Honestly, this book would have been a five-star read were it not for the highly experimental "Especially Heinous," a novelette in the middle of the boHonestly, this book would have been a five-star read were it not for the highly experimental "Especially Heinous," a novelette in the middle of the book that grinds things to a jarring halt. This collection contains some of the best short fiction I've read this year—"Inventory," "Real Women Have Bodies," and "Eight Bites" are gut wrenching, all—but the aforementioned Law and Order: SVU-inspired novelette is a startling and ineffective tonal shift. Its biggest issue, truly, is placement—in the centre as it is, "Especially Heinous" acts like a faulty fulcrum around which things never quite spin as they're supposed to, not after the fact. The first half of the book is propulsive and captivating, and the author is able to regain much of this footing with the last run of stories, but the placement of "Especially Heinous" right in the middle of things is a dramatic momentum killer. It's a little like going out for a run and then, once you've established a good pace, you hit a gap in the pavement and slam your knees into the ground. You're able to get yourself home after the fact, but you have to hobble to get there....more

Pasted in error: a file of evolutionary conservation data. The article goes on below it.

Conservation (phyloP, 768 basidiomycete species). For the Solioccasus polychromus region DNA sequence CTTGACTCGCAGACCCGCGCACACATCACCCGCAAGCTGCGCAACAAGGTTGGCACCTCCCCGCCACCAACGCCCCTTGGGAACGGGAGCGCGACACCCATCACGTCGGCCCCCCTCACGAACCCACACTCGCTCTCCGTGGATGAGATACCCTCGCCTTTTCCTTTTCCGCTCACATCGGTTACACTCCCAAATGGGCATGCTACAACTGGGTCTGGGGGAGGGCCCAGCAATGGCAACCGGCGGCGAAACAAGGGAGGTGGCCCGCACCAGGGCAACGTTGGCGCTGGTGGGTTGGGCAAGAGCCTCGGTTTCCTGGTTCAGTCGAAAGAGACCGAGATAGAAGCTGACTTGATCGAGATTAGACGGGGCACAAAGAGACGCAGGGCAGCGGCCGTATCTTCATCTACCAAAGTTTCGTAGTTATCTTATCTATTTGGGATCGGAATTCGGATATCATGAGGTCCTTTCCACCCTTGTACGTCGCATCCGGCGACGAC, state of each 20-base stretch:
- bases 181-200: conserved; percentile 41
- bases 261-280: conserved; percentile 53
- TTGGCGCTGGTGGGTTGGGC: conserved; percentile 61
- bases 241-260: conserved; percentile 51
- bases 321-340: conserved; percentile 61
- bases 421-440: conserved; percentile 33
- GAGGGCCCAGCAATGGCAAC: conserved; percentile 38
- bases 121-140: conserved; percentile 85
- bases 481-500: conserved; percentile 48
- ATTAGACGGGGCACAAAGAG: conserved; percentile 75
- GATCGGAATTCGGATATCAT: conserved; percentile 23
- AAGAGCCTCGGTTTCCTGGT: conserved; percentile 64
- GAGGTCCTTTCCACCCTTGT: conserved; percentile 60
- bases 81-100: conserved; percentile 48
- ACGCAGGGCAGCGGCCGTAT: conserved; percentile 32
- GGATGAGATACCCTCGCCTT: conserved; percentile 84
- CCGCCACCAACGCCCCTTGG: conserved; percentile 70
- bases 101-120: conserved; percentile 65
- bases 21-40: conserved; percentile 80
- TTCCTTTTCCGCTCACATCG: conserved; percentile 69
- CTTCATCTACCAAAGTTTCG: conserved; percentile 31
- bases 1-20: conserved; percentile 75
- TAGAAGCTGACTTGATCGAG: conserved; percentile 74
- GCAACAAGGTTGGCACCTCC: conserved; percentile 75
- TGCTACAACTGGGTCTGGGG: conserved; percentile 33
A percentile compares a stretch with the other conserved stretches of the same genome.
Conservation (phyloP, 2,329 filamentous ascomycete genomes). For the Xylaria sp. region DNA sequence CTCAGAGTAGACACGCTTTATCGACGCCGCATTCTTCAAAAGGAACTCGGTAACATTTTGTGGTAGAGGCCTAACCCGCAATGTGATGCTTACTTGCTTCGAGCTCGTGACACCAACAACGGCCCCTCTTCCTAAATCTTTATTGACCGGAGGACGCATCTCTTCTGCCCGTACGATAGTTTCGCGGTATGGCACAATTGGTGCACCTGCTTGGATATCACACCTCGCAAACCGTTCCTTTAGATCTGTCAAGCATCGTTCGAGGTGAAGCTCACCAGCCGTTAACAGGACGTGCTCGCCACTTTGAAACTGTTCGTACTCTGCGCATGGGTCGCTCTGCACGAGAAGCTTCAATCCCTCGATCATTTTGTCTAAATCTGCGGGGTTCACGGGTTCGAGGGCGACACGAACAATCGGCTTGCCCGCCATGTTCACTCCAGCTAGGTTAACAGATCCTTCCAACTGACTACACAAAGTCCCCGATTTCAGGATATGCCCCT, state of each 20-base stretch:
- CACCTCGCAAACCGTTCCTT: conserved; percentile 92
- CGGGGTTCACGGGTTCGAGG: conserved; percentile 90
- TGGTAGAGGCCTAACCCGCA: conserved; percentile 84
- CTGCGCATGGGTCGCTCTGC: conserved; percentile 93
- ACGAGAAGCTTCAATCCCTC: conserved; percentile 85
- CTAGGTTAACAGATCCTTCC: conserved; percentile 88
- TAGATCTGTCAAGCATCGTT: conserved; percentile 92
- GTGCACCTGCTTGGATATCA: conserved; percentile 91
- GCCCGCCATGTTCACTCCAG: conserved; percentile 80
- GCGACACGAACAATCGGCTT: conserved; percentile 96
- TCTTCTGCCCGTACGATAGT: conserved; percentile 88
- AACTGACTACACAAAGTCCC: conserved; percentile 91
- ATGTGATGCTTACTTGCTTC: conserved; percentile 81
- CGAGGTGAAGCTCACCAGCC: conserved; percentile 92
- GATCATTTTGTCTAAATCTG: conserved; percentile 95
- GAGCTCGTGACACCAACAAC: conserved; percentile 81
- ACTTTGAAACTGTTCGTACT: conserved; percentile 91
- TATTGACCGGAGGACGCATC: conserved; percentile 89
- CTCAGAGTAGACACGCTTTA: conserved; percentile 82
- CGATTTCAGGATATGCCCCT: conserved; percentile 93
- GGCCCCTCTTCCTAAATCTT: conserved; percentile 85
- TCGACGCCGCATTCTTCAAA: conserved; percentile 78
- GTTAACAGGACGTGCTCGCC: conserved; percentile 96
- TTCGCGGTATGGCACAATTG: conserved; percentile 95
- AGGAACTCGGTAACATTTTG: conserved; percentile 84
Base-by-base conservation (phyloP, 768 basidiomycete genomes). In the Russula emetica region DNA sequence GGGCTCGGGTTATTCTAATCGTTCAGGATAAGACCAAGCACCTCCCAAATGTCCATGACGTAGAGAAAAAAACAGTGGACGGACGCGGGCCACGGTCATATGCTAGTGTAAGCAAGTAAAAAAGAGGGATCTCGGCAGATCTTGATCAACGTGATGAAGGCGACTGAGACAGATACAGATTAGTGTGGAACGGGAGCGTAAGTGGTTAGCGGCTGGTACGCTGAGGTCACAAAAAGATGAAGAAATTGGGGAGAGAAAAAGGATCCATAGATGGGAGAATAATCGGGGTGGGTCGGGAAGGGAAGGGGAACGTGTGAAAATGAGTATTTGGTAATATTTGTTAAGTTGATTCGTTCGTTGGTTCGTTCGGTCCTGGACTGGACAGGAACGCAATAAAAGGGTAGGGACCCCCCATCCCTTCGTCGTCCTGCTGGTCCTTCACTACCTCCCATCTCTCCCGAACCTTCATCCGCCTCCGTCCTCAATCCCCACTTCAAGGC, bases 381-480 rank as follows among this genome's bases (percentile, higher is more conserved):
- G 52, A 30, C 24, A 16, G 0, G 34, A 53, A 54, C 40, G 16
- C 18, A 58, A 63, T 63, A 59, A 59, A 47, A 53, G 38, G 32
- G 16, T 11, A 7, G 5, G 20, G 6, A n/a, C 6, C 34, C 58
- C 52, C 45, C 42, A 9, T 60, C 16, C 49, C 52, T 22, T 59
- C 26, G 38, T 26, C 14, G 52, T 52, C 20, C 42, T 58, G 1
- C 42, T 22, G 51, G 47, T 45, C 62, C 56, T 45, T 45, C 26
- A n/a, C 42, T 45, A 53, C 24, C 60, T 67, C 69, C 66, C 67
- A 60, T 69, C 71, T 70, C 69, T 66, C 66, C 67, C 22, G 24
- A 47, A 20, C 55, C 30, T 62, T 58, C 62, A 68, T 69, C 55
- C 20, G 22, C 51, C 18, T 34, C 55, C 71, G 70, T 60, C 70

Absolutely captivating, utterly horrifying—both impossible to put down and goddamn difficult to return to. This is a book that I want to recommend toAbsolutely captivating, utterly horrifying—both impossible to put down and goddamn difficult to return to. This is a book that I want to recommend to so many, but alongside a list of potential triggers, because the descriptive work is stomach-churning in its detail and veracity. Truthfully, I can't think of a more apt descriptor for this book, and all of Gay's writing, than "unflinching."...more
I... I quite despise this book, actually. I've tried to make it through, but this is the second "classic" I've put down in a row without finishing (anI... I quite despise this book, actually. I've tried to make it through, but this is the second "classic" I've put down in a row without finishing (and only the fourth or fifth book I've put down unfinished over the past decade). I made it about 300 pages, but it's been like pulling teeth. First, it's absurdly overwritten, yet somehow there's almost no sense of individual character personalities, or of the physical and social world surrounding them—there's a frigging epidemic going on, yet there's no palpable sense of dread, no feeling that anything has any weight or presence beyond what we're told.
And that's at the crux of the book's problems for me: we're told far, far more than we're shown. The end result of which is a frighteningly dull book that I cannot for the life of me want to finish, and that's a feat in and of itself. That, and there's so much repetition of cliffhanger moments, of Dunworthy almost being told something worthwhile but then having it held off for another chapter... this book's abundance is in attempted manufactured tension and not at all in its characters or their motivations.
Given the sheer number of people whose taste I respect that recommended this book to me... yeah, I'm disappointed. But in the end, I haven't experienced anything in this book to make me care about the characters, their plight, or their world....more